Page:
Feeling his stomach hungrily rumble, Sirius knew he had to eat something to maintain his strength. Pausing by the bin, the dog warily glanced around, and after reassuring himself there were no possible witnesses, a quick transformation back into a human had the lid off, a newspaper-wrapped lump snatched out of there, torn apart with eager fingers, and then dropped to the soaked ground. Right after the revealed whole chicken carcass that nonetheless had a good deal of cooked meat left on the bones had hit the alley floor, the wizard performed his body change again, creating an utterly natural scene of a stray dog scavenging its latest meal.
Carefully crunching the chicken bones in his massive jaws, Sirius enjoyed his dinner. It was a bit odd how fast the old habits had come back, living rough once more. Still, ever since he’d succeeded in transforming into his Animagus form as a student at Hogwarts, the wizard had always been grateful that being a dog meant he had a cast-iron stomach and a total lack of fastidiousness about anything he could devour. Finishing off every last scrap of food, the Grim licked his chops, while incuriously glancing at the torn sheets of damp newsprint littering the ground. In the very next moment, a reeling Sirius Black felt as if he’d just been struck by an immense bolt of lightning.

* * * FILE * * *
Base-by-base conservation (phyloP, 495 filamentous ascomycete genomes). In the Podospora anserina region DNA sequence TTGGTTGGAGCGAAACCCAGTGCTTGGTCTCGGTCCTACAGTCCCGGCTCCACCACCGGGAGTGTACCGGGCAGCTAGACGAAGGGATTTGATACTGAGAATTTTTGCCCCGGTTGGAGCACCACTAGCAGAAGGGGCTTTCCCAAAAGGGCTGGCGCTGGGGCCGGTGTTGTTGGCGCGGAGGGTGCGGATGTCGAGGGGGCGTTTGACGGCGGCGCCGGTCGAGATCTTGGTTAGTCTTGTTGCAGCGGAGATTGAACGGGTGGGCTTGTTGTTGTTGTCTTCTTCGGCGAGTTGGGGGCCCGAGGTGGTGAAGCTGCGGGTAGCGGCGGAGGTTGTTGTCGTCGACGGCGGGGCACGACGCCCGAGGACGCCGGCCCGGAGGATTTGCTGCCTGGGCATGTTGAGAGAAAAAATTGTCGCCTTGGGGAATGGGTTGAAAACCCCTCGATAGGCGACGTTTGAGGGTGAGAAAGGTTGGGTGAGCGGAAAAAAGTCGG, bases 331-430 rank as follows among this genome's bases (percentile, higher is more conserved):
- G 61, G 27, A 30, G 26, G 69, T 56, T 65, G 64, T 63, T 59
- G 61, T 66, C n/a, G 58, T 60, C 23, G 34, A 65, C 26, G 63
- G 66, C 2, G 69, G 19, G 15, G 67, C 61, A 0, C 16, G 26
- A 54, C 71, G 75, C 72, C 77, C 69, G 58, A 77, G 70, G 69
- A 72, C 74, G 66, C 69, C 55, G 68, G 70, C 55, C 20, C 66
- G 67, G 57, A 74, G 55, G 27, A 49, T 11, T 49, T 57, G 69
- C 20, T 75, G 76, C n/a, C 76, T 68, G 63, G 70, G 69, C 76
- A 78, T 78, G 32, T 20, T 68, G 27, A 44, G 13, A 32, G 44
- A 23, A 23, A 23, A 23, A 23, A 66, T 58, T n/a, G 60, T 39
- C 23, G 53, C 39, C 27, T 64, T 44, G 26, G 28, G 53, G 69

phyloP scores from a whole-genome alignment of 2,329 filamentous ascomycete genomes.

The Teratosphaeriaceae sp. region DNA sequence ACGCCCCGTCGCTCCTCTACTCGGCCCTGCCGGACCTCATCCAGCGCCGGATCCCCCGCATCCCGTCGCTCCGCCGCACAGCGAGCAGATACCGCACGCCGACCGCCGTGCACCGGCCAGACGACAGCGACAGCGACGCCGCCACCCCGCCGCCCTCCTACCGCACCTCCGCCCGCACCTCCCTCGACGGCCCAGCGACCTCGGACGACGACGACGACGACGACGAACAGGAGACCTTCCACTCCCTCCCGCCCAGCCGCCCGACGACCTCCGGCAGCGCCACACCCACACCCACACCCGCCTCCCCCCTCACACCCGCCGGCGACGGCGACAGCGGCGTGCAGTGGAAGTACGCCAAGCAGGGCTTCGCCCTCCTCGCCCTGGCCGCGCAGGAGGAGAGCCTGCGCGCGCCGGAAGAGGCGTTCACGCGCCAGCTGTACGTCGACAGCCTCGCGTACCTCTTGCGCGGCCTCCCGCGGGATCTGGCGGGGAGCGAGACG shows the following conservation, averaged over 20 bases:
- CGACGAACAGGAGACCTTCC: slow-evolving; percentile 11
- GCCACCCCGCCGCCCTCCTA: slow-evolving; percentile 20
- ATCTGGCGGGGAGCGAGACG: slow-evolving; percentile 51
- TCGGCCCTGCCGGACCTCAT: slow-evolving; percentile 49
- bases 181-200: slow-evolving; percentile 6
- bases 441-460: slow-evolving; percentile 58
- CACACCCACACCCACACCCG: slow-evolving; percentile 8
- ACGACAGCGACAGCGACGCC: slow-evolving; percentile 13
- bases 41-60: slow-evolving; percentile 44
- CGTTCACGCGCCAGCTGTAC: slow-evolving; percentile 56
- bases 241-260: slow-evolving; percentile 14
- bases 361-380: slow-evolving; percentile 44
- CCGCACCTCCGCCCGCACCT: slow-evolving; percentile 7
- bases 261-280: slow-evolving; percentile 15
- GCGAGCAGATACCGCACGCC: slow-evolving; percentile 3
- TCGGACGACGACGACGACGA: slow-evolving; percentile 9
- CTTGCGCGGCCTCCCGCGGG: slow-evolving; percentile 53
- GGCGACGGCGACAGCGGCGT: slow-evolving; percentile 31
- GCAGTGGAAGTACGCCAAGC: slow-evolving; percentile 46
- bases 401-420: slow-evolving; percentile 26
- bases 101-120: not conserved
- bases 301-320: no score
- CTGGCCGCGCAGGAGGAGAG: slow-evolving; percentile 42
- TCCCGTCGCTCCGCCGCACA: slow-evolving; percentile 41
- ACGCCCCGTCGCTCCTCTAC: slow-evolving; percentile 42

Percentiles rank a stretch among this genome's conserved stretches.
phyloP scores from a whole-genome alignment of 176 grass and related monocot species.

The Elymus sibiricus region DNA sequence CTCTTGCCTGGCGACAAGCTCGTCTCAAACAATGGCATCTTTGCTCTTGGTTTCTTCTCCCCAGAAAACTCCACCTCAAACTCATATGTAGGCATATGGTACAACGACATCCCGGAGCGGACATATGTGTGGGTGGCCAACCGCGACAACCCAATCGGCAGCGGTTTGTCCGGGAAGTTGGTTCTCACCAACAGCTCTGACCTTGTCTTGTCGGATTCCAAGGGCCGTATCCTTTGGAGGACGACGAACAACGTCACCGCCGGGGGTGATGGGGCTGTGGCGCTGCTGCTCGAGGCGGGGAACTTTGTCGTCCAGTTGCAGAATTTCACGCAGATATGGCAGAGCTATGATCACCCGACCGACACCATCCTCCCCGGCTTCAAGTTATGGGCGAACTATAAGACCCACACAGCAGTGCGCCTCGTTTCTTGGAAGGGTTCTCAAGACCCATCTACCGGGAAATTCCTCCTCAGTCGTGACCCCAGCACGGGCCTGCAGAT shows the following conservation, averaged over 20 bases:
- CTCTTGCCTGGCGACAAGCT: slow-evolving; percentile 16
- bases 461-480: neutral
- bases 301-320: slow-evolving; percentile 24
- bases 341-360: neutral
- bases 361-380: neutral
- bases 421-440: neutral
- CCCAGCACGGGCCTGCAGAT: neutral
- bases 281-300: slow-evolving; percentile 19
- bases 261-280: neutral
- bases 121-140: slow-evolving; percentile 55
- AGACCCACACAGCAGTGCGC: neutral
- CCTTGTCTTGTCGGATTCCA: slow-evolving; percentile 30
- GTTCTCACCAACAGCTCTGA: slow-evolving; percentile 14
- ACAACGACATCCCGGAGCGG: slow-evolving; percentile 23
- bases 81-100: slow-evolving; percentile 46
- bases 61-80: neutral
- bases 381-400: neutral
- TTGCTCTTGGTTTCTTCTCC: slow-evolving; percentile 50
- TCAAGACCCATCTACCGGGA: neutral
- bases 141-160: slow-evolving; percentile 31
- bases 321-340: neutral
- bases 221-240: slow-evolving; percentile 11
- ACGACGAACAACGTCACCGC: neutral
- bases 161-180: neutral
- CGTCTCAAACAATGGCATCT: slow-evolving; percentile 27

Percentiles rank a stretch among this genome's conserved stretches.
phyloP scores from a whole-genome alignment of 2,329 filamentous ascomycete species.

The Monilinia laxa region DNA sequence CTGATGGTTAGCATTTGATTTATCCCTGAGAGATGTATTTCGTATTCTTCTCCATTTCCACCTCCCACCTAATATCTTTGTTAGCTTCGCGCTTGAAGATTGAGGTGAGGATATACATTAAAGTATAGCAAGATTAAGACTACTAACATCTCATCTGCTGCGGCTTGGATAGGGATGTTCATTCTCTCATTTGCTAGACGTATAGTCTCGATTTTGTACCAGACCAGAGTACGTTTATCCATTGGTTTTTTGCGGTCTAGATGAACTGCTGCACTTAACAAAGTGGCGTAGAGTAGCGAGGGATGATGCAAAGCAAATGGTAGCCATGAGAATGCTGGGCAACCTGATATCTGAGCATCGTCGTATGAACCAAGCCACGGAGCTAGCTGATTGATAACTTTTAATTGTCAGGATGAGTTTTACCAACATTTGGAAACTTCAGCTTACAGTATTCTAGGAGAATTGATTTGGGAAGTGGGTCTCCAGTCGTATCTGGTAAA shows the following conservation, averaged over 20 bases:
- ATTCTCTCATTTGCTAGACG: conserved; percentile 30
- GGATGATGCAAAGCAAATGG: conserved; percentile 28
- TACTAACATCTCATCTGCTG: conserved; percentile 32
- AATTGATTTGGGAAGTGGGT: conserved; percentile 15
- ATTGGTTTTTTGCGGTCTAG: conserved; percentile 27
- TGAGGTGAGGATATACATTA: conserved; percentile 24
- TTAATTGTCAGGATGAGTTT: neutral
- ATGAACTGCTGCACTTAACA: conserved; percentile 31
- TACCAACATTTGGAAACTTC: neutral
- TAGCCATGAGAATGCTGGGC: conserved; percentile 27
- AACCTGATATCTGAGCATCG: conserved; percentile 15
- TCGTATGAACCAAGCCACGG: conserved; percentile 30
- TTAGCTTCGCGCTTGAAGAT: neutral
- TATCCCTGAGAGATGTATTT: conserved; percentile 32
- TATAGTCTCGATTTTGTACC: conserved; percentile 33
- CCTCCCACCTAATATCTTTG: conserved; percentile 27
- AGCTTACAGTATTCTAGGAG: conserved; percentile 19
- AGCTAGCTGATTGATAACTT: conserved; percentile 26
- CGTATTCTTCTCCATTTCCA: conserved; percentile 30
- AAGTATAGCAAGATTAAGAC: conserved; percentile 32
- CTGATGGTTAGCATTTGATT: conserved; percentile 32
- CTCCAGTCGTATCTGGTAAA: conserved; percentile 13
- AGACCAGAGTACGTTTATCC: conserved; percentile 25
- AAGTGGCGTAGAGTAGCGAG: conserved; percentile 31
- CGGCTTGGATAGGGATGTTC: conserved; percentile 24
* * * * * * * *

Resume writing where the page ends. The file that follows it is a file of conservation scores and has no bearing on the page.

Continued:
The date printed on the top of the newspaper he’d found was: November 4, 1981
Several minutes’ frantic search later, through the row of rubbish bins in the alley, while trying to do it as quietly as possible and also praying to himself that for some strange Muggle reason, the residents of this town had a habit of collecting decades-old newspapers, Sirius staggered out from the alley as a dog again, standing on the street sidewalk with his four legs trembling in shock. Panting deeply, the man in his animal form now jerkily shook his head several times, trying to deny the utterly impossible. A gleam of light seen out of the corner of his eye made Sirius look over to notice a lit streetlamp in front of a small shop brightly illuminating that spot -- and also the large, reflective shop front window.